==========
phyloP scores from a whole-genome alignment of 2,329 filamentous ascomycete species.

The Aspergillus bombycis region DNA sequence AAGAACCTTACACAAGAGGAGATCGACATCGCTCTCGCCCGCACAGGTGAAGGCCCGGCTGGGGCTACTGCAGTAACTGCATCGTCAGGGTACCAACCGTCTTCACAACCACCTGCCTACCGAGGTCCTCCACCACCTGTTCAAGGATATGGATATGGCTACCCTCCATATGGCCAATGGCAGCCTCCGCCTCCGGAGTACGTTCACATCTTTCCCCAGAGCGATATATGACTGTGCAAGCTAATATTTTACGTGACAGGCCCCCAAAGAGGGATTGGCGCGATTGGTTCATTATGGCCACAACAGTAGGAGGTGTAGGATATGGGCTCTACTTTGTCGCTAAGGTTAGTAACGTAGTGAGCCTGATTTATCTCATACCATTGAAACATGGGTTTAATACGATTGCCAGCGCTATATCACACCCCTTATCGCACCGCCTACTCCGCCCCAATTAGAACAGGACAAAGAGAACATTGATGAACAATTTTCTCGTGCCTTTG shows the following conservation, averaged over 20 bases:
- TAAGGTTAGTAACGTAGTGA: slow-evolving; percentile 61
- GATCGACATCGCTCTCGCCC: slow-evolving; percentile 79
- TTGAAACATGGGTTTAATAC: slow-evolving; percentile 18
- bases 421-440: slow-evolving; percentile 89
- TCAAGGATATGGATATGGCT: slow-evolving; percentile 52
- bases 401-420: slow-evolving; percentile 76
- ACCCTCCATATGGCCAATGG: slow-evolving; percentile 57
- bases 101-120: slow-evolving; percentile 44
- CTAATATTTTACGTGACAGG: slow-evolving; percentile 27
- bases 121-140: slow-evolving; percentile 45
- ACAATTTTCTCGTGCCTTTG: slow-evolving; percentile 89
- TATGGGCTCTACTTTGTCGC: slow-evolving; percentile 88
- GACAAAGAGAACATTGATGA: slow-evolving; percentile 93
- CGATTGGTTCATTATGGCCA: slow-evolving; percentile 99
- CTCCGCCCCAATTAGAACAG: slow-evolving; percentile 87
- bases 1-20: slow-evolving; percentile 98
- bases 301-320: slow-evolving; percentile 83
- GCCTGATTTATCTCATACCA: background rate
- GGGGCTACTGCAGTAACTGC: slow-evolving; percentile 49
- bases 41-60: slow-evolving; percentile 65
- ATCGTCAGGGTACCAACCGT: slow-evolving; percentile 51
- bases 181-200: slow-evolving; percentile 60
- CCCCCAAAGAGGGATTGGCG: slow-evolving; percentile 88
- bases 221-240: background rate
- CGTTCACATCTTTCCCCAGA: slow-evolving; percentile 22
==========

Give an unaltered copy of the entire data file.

phyloP scores from a whole-genome alignment of 2,329 filamentous ascomycete species.

The Aspergillus bombycis region DNA sequence AAGAACCTTACACAAGAGGAGATCGACATCGCTCTCGCCCGCACAGGTGAAGGCCCGGCTGGGGCTACTGCAGTAACTGCATCGTCAGGGTACCAACCGTCTTCACAACCACCTGCCTACCGAGGTCCTCCACCACCTGTTCAAGGATATGGATATGGCTACCCTCCATATGGCCAATGGCAGCCTCCGCCTCCGGAGTACGTTCACATCTTTCCCCAGAGCGATATATGACTGTGCAAGCTAATATTTTACGTGACAGGCCCCCAAAGAGGGATTGGCGCGATTGGTTCATTATGGCCACAACAGTAGGAGGTGTAGGATATGGGCTCTACTTTGTCGCTAAGGTTAGTAACGTAGTGAGCCTGATTTATCTCATACCATTGAAACATGGGTTTAATACGATTGCCAGCGCTATATCACACCCCTTATCGCACCGCCTACTCCGCCCCAATTAGAACAGGACAAAGAGAACATTGATGAACAATTTTCTCGTGCCTTTG shows the following conservation, averaged over 20 bases:
- TAAGGTTAGTAACGTAGTGA: slow-evolving; percentile 61
- GATCGACATCGCTCTCGCCC: slow-evolving; percentile 79
- TTGAAACATGGGTTTAATAC: slow-evolving; percentile 18
- bases 421-440: slow-evolving; percentile 89
- TCAAGGATATGGATATGGCT: slow-evolving; percentile 52
- bases 401-420: slow-evolving; percentile 76
- ACCCTCCATATGGCCAATGG: slow-evolving; percentile 57
- bases 101-120: slow-evolving; percentile 44
- CTAATATTTTACGTGACAGG: slow-evolving; percentile 27
- bases 121-140: slow-evolving; percentile 45
- ACAATTTTCTCGTGCCTTTG: slow-evolving; percentile 89
- TATGGGCTCTACTTTGTCGC: slow-evolving; percentile 88
- GACAAAGAGAACATTGATGA: slow-evolving; percentile 93
- CGATTGGTTCATTATGGCCA: slow-evolving; percentile 99
- CTCCGCCCCAATTAGAACAG: slow-evolving; percentile 87
- bases 1-20: slow-evolving; percentile 98
- bases 301-320: slow-evolving; percentile 83
- GCCTGATTTATCTCATACCA: background rate
- GGGGCTACTGCAGTAACTGC: slow-evolving; percentile 49
- bases 41-60: slow-evolving; percentile 65
- ATCGTCAGGGTACCAACCGT: slow-evolving; percentile 51
- bases 181-200: slow-evolving; percentile 60
- CCCCCAAAGAGGGATTGGCG: slow-evolving; percentile 88
- bases 221-240: background rate
- CGTTCACATCTTTCCCCAGA: slow-evolving; percentile 22